Sea lice are very problematic for the aquaculture industry. Not only do they have costly and undesirable impacts on salmon health and welfare, and in extreme cases causing mortality, they also paint a negative picture of the industry due to their interference with wild salmon populations.
Sea lice have traditionally been treated with chemical de-lousing agents and more recently with biological control methods, such as the addition of the cleaner fish wrasse to salmon cages.
A range of wrasse species have been trialled and some have worked well in removing salmon lice. However, wrasses are generally not well suited to sub-arctic areas such as Northern Norway, Iceland and the Faroe Islands.
In light of this, lumpfish or lumpsucker fish (Cyclopterus lumpus) are now being investigated as an alternative and hopefully more successful treatment to sea lice.
Lumpfish experiments are currently running in Norway, Iceland and on the Faroe Islands, with most of the work revolving around improving breeding methods and lumpfish production. This is mainly because the few initial trials that have been carried out in Norway and on the Faroe Islands indicate that lumpfish are good cleaners.
The types of cleaning experiments range from small scale tank experiments to large scale salmon farm experiments. Usually, lumpfish are added to a population of salmon, and then lice counts are performed regularly. Some studies have also included lumpfish gut sampling.
Results show that only about a third of lumpfish consume salmon lice. As a result, the current focus of research is moving toward figuring out why some lumpfish clean and others do not.
“We need to find out whether interest in salmon lice is genetic, so we can breed a better cleaner,” said Ms Johannesen.
Nevertheless, despite only a low number of lumpfish cleaning, it is clear that they remove over 90 per cent of adult lice, thus helping to break the reproductive cycle.
As well as most lumpfish trials showing promising results, lumpfish are native to most of the North Atlantic region and therefore cope well with cold water.
Closely related to sculpins, they have a modified pectoral fin that acts like a sucker allowing them to attach to smooth surfaces.
Ms Johannesen noted that lumpfish appear to be more opportunistic feeders than wrasse and seem to like eating salmon lice. “We have observed them picking the lice off salmon, even going so far as to follow salmon around the tank to get hold of lice,” she said.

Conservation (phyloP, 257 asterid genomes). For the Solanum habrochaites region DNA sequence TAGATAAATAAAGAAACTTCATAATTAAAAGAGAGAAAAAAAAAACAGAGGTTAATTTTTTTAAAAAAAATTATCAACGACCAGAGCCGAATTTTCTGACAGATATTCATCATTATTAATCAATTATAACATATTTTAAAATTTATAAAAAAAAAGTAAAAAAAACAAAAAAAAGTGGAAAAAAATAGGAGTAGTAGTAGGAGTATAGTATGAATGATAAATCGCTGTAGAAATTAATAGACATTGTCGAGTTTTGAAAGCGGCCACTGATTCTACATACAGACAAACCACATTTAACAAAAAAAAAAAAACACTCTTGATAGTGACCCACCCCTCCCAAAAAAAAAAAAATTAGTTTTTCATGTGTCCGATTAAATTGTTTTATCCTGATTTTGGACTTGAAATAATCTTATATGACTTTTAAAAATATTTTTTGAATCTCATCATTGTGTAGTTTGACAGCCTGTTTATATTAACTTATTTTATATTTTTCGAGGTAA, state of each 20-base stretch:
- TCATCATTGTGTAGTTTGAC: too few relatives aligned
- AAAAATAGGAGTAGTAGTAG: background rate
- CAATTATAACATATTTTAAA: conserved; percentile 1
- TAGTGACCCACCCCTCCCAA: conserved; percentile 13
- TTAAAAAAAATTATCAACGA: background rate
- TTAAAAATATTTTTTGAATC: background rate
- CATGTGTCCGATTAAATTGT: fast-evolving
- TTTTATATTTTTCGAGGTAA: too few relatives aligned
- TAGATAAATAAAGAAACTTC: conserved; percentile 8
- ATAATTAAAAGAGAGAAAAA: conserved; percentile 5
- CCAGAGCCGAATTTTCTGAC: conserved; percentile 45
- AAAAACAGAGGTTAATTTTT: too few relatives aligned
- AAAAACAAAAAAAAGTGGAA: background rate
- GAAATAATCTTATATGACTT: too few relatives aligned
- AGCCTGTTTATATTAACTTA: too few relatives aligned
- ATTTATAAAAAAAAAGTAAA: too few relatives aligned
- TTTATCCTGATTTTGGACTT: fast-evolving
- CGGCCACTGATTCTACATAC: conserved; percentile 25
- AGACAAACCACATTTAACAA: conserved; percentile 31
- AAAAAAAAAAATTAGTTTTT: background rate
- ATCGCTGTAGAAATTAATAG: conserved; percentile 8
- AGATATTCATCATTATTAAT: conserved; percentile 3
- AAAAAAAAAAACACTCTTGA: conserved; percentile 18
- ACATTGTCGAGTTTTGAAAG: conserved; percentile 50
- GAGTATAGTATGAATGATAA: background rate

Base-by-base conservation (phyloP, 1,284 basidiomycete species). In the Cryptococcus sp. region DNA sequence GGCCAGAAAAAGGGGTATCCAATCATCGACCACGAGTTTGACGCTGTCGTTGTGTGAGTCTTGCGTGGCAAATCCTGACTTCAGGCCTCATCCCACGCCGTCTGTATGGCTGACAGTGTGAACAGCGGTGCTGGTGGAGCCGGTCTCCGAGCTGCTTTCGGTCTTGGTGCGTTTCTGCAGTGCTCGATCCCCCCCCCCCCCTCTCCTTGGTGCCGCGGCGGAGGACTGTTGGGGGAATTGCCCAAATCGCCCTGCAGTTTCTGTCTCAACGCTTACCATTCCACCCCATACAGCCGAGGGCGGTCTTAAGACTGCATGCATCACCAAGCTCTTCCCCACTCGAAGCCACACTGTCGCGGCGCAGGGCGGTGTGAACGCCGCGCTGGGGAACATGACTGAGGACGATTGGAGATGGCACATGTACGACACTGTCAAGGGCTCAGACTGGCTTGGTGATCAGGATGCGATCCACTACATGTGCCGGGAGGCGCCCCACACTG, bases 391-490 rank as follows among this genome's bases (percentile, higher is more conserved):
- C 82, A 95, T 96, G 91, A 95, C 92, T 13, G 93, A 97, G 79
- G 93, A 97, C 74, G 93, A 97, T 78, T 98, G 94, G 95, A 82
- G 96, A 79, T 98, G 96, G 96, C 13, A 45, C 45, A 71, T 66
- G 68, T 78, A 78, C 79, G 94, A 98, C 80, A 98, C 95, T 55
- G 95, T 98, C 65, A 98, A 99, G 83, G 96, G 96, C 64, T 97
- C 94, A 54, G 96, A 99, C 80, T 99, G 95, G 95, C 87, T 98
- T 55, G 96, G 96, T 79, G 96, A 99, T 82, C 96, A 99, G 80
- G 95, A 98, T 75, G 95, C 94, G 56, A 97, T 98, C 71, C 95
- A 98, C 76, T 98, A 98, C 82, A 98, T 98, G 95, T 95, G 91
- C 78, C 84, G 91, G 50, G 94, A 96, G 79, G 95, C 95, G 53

Although lumpfish are not necessarily better than wrasse, wrasses are limited in range and difficult to breed. As lumpfish are native to the whole North Atlantic region where salmon are being farmed, they are proving to be relatively easier to breed and fairly easy to keep. However, it is very important that farmers clean their salmon cages.
“Many farmers don't regularly clean cages at the moment, but if they want lumpfish to clean salmon, they will have to stop them from eating crustaceans and other small animals living on the cage,” said Ms Johannesen.
If salmon do not have many lice then a supplementary feed will also be needed, but research so far indicates that lumpfish prefer eating lice to dry feed.
In terms of sustainability, lumpfish are more environmentally friendly than many chemical de-lousing agents. However, it does require energy to produce the lumpfish and their rearing feed is produced using wild caught fish.
That being said, their environmental impact is negligible compared to that of the salmon being produced and the salmon farming industry is constantly working on improving feed production methods, commented Ms Johannesen.
Research has also found that lumpfish are an effective cleaner fish to use, as salmon do not seem to act aggressively towards them. This could possibly be due to the bony "studs" which lumpfish have running along their backs and sides, commented Ms Johannesen.
“They are also unlikely to escape, so long as they are big enough to not swim through the net,” said Ms Johannesen.
Behavioural Issues and Habitat
As a very intelligent fish, there is still more research into behaviour and habitat needs that must be undergone in order to maximise the potential use of lumpfish as a treatment for sea lice.
Ms Johannesen has discovered that lumpfish show some measure of aggression towards salmon, something that will be monitored tightly. Farmers should consequently keep an eye on salmon to ensure that the lumpfish are not causing any damage.
It is also important that researchers find out how lumpfish behave in the salmon cage as it will help detect how the perfect salmon cage should look for optimal welfare of the fish as well as optimal cleaning performance.
So far, it can be seen that lumpfish are quite odd in that they like to attach to smooth surfaces using their pectoral fin. Because of this it is necessary to provide such surfaces in salmon cages, which are otherwise made from netting.
Ms Johannesen also noted that shelter from strong currents is needed. However, as most salmon cages are not positioned in particularly exposed areas, lumpfish ought to be able to cope with the currents, but if currents are particularly strong, this must be taken into consideration.
Overall, lumpfish are showing great potential as a future treatment for sea lice. However, more research must be undertaken to better understand the behaviour of the fish and also to highlight any welfare issues that should be taken into account.
Presently, it is also unknown whether lumpfish share any transferrable diseases with salmon. There will likely be some work carried out in the next few years to find out which diseases lumpfish are likely to contract, and whether this poses any risk to salmon, concluded Ms Johannesen.
This article is taken from the January 2014 Sustainable Aquaculture Digital.
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